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No to Tavaci

Published August 5, 2013 5:10 pm

Canyon no place for high density
This is an archived article that was published on sltrib.com in 2013, and information in the article may be outdated. It is provided only for personal research purposes and may not be reprinted.

The Salt Lake County Council should, quickly and firmly, affirm the planning commission's recommendation to reject Terry Diehl's rezone request for property at the mouth of Big Cottonwood Canyon.

There are simply too many downsides to the rezone for county residents and an upside only for the property owners and developer, who has pursued this project through two jurisdictions for a decade but has convinced few of its merits.

At a public hearing before the planning commission in June, opponents included the Wasatch canyons watchdog group Save Our Canyons, representatives of the Wasatch Mountain Club and Utah Chapter of the Sierra Club. They cited harm to wildlife habitat, recreation and the fragile foothill terrain. The Salt Lake City Department of Public Utilities pointed out that the water system servicing the 47 acres probably would be insufficient to support dense development that the requested FM10 zone would allow.

The current zone permits only single-family homes on half-acre lots. Diehl wants the higher-density zone, allowing multiunit high-rise residential and commercial buildings.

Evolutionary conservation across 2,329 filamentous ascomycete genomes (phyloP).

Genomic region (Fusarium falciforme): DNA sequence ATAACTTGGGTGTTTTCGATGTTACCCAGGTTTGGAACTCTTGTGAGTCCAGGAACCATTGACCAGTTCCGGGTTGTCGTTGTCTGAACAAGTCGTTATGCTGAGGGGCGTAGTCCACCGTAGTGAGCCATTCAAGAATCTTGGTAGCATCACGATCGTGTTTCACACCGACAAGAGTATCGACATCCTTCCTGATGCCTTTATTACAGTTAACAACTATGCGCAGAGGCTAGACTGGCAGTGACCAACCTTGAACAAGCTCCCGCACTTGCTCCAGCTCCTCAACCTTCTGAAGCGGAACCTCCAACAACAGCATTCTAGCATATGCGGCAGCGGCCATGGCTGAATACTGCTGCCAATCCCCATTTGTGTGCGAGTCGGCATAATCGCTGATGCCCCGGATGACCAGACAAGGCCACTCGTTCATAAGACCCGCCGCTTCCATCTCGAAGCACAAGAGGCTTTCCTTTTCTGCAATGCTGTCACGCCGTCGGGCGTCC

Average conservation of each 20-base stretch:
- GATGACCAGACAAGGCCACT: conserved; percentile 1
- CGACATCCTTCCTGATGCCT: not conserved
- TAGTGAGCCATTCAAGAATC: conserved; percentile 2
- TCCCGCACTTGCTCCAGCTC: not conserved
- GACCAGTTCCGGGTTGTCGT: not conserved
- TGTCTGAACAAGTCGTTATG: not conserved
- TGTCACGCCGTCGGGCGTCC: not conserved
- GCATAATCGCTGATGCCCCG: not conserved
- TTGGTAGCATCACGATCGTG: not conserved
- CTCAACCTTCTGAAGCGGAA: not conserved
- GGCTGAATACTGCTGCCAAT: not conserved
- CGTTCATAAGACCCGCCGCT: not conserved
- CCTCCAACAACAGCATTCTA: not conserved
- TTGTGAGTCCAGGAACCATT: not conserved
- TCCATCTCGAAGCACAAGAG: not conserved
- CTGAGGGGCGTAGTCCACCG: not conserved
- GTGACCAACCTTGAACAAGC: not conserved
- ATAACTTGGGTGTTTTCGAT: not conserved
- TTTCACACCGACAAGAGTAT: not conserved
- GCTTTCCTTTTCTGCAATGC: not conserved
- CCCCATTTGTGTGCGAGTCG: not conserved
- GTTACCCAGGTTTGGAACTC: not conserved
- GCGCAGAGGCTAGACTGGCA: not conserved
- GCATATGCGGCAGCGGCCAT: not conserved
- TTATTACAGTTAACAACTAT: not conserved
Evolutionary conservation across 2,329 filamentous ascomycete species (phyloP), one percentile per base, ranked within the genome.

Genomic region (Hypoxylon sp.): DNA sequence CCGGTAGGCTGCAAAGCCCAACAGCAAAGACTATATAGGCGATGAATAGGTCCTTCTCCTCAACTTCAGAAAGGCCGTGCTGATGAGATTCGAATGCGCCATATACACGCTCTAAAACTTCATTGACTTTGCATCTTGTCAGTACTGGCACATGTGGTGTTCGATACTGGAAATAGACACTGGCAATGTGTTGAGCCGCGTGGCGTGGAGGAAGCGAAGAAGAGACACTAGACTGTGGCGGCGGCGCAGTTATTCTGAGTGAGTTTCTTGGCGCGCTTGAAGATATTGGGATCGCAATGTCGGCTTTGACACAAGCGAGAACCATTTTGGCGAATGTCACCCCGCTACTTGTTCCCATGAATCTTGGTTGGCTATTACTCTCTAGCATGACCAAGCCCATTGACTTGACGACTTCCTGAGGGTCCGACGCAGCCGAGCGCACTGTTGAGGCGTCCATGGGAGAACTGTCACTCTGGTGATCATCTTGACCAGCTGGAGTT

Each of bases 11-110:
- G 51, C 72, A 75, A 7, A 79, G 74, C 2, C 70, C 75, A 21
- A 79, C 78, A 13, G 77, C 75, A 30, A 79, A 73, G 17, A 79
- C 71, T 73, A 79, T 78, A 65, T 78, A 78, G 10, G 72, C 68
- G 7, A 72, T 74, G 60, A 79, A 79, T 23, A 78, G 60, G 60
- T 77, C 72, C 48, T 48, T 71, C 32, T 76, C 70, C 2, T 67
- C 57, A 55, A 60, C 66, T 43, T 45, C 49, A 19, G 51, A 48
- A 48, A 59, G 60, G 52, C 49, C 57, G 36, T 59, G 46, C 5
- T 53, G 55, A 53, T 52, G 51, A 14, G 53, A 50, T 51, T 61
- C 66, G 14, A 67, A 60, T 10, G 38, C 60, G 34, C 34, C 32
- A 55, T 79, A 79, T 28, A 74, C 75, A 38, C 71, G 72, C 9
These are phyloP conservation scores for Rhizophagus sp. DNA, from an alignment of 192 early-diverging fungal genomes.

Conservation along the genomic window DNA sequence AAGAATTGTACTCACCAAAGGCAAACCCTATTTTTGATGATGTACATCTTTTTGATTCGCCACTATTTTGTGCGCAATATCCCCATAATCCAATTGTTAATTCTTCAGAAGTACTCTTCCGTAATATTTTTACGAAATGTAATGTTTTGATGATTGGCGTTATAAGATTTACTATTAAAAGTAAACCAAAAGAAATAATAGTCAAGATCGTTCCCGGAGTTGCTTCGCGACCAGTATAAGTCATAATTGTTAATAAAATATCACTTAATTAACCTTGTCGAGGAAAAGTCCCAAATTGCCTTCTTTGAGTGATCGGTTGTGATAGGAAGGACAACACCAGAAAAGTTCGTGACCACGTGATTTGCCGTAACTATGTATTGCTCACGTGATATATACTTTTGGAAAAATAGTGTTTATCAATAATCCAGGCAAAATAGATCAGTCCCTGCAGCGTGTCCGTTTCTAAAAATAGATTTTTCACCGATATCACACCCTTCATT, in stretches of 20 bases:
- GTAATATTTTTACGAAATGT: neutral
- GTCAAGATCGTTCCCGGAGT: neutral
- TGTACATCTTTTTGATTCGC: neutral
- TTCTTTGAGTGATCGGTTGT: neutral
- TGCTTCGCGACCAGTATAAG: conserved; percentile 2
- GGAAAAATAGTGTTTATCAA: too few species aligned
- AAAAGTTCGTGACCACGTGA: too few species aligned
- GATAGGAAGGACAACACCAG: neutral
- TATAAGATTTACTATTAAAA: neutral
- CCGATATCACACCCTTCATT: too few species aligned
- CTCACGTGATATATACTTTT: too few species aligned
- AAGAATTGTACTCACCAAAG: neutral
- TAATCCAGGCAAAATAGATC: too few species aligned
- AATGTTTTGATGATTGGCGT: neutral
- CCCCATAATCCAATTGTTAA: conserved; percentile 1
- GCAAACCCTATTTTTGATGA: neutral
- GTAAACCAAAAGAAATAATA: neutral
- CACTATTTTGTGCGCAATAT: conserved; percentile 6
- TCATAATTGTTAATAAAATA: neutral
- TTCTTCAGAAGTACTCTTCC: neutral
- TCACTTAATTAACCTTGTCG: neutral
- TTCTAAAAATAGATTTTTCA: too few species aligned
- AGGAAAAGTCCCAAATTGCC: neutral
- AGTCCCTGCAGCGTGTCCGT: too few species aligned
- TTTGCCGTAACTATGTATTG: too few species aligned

Officials of Cottonwood Heights have strongly opposed the rezone, since a previous version was approved by the county in 2003. When the city incorporated, Diehl's property was located within its boundaries. The city rightly rejected the plan, and Diehl went to court to have the property disincorporated. A group called Cottonwood Heights Voters presented an email list of 600, plus a handful of other neighborhood residents who oppose the rezone. Now it's in the County Council's hands.

The planning commission is right to be worried about what Diehl might do with the property if he is granted a rezone. The request doesn't require details about the project and, not surprisingly, none have been offered.

Among the worrisome possibilities are building heights that could reach 100 feet and "would be intrusive and impact mountain views," fire safety and transportation problems with the property's one access road, a steep "luge run" up from the Big Cottonwood Canyon highway not designed to handle a high-density development.

The commission also pointed out that the proposal is incompatible with the 1992 Cottonwood Heights master plan, and approving any foothills project is premature before the county updates its overall plan for the canyons.

All these issues were good reasons for the commission to reject the rezone request. They should also persuade the County Council to do the same.






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